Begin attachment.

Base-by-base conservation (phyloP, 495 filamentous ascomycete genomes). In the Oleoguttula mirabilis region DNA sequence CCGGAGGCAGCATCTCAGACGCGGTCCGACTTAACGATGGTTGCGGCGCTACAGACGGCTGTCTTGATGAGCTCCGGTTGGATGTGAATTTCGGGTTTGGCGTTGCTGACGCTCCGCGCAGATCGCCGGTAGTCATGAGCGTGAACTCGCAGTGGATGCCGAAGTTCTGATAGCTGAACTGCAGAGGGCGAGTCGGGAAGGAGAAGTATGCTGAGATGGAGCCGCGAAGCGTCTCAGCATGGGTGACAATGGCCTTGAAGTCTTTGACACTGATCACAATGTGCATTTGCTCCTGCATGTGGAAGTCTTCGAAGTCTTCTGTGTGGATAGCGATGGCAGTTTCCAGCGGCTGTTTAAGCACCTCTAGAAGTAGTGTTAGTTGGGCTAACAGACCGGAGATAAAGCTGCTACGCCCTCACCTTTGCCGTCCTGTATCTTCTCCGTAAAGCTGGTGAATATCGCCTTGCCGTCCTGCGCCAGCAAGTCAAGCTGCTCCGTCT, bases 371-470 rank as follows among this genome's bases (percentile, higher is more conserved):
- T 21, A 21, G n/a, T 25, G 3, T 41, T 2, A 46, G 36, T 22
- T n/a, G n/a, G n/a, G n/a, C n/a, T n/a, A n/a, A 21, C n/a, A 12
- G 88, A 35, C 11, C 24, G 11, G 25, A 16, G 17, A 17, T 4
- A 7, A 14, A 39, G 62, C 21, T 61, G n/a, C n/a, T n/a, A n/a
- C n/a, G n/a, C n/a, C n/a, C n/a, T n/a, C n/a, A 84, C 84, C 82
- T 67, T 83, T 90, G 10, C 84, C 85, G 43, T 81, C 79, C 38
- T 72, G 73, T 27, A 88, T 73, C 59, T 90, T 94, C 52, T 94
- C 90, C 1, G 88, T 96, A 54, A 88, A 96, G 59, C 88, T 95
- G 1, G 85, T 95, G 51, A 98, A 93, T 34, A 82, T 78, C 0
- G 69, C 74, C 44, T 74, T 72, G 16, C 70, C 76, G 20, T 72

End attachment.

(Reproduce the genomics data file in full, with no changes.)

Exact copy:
Base-by-base conservation (phyloP, 495 filamentous ascomycete genomes). In the Oleoguttula mirabilis region DNA sequence CCGGAGGCAGCATCTCAGACGCGGTCCGACTTAACGATGGTTGCGGCGCTACAGACGGCTGTCTTGATGAGCTCCGGTTGGATGTGAATTTCGGGTTTGGCGTTGCTGACGCTCCGCGCAGATCGCCGGTAGTCATGAGCGTGAACTCGCAGTGGATGCCGAAGTTCTGATAGCTGAACTGCAGAGGGCGAGTCGGGAAGGAGAAGTATGCTGAGATGGAGCCGCGAAGCGTCTCAGCATGGGTGACAATGGCCTTGAAGTCTTTGACACTGATCACAATGTGCATTTGCTCCTGCATGTGGAAGTCTTCGAAGTCTTCTGTGTGGATAGCGATGGCAGTTTCCAGCGGCTGTTTAAGCACCTCTAGAAGTAGTGTTAGTTGGGCTAACAGACCGGAGATAAAGCTGCTACGCCCTCACCTTTGCCGTCCTGTATCTTCTCCGTAAAGCTGGTGAATATCGCCTTGCCGTCCTGCGCCAGCAAGTCAAGCTGCTCCGTCT, bases 371-470 rank as follows among this genome's bases (percentile, higher is more conserved):
- T 21, A 21, G n/a, T 25, G 3, T 41, T 2, A 46, G 36, T 22
- T n/a, G n/a, G n/a, G n/a, C n/a, T n/a, A n/a, A 21, C n/a, A 12
- G 88, A 35, C 11, C 24, G 11, G 25, A 16, G 17, A 17, T 4
- A 7, A 14, A 39, G 62, C 21, T 61, G n/a, C n/a, T n/a, A n/a
- C n/a, G n/a, C n/a, C n/a, C n/a, T n/a, C n/a, A 84, C 84, C 82
- T 67, T 83, T 90, G 10, C 84, C 85, G 43, T 81, C 79, C 38
- T 72, G 73, T 27, A 88, T 73, C 59, T 90, T 94, C 52, T 94
- C 90, C 1, G 88, T 96, A 54, A 88, A 96, G 59, C 88, T 95
- G 1, G 85, T 95, G 51, A 98, A 93, T 34, A 82, T 78, C 0
- G 69, C 74, C 44, T 74, T 72, G 16, C 70, C 76, G 20, T 72